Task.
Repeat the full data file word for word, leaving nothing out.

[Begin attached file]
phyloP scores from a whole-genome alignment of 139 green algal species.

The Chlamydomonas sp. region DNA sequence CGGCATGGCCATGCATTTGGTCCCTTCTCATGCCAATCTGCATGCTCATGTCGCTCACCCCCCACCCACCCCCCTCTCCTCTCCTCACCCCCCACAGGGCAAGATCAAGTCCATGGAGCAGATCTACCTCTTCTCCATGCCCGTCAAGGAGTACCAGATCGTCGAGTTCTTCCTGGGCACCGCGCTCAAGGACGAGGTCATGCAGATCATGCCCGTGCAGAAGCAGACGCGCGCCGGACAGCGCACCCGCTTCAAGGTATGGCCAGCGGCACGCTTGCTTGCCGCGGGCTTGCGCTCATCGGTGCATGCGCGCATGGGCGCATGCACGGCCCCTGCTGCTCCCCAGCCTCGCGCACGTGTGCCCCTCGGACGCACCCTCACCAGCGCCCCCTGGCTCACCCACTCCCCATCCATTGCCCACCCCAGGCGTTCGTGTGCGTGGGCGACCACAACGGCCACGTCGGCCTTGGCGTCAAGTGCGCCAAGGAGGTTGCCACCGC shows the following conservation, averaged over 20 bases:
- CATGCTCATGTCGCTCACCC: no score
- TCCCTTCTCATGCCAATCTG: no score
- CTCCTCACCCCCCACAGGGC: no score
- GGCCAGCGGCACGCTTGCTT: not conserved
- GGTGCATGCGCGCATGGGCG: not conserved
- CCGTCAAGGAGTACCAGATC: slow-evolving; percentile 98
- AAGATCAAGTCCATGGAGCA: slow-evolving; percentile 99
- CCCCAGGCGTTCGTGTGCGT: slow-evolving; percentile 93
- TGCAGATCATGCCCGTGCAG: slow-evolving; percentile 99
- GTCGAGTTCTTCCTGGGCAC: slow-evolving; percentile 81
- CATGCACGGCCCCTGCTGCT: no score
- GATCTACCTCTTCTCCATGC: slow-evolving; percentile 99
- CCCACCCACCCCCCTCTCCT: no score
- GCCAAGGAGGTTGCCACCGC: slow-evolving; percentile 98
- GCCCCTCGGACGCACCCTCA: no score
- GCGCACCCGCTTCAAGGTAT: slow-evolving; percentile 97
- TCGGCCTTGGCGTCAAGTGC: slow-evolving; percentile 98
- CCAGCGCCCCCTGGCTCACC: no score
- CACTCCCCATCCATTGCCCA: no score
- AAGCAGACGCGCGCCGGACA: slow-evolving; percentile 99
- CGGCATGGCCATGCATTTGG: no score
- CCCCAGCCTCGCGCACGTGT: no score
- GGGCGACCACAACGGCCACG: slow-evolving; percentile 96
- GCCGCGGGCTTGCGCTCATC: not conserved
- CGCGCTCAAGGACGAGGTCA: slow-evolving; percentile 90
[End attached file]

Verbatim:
phyloP scores from a whole-genome alignment of 139 green algal species.

The Chlamydomonas sp. region DNA sequence CGGCATGGCCATGCATTTGGTCCCTTCTCATGCCAATCTGCATGCTCATGTCGCTCACCCCCCACCCACCCCCCTCTCCTCTCCTCACCCCCCACAGGGCAAGATCAAGTCCATGGAGCAGATCTACCTCTTCTCCATGCCCGTCAAGGAGTACCAGATCGTCGAGTTCTTCCTGGGCACCGCGCTCAAGGACGAGGTCATGCAGATCATGCCCGTGCAGAAGCAGACGCGCGCCGGACAGCGCACCCGCTTCAAGGTATGGCCAGCGGCACGCTTGCTTGCCGCGGGCTTGCGCTCATCGGTGCATGCGCGCATGGGCGCATGCACGGCCCCTGCTGCTCCCCAGCCTCGCGCACGTGTGCCCCTCGGACGCACCCTCACCAGCGCCCCCTGGCTCACCCACTCCCCATCCATTGCCCACCCCAGGCGTTCGTGTGCGTGGGCGACCACAACGGCCACGTCGGCCTTGGCGTCAAGTGCGCCAAGGAGGTTGCCACCGC shows the following conservation, averaged over 20 bases:
- CATGCTCATGTCGCTCACCC: no score
- TCCCTTCTCATGCCAATCTG: no score
- CTCCTCACCCCCCACAGGGC: no score
- GGCCAGCGGCACGCTTGCTT: not conserved
- GGTGCATGCGCGCATGGGCG: not conserved
- CCGTCAAGGAGTACCAGATC: slow-evolving; percentile 98
- AAGATCAAGTCCATGGAGCA: slow-evolving; percentile 99
- CCCCAGGCGTTCGTGTGCGT: slow-evolving; percentile 93
- TGCAGATCATGCCCGTGCAG: slow-evolving; percentile 99
- GTCGAGTTCTTCCTGGGCAC: slow-evolving; percentile 81
- CATGCACGGCCCCTGCTGCT: no score
- GATCTACCTCTTCTCCATGC: slow-evolving; percentile 99
- CCCACCCACCCCCCTCTCCT: no score
- GCCAAGGAGGTTGCCACCGC: slow-evolving; percentile 98
- GCCCCTCGGACGCACCCTCA: no score
- GCGCACCCGCTTCAAGGTAT: slow-evolving; percentile 97
- TCGGCCTTGGCGTCAAGTGC: slow-evolving; percentile 98
- CCAGCGCCCCCTGGCTCACC: no score
- CACTCCCCATCCATTGCCCA: no score
- AAGCAGACGCGCGCCGGACA: slow-evolving; percentile 99
- CGGCATGGCCATGCATTTGG: no score
- CCCCAGCCTCGCGCACGTGT: no score
- GGGCGACCACAACGGCCACG: slow-evolving; percentile 96
- GCCGCGGGCTTGCGCTCATC: not conserved
- CGCGCTCAAGGACGAGGTCA: slow-evolving; percentile 90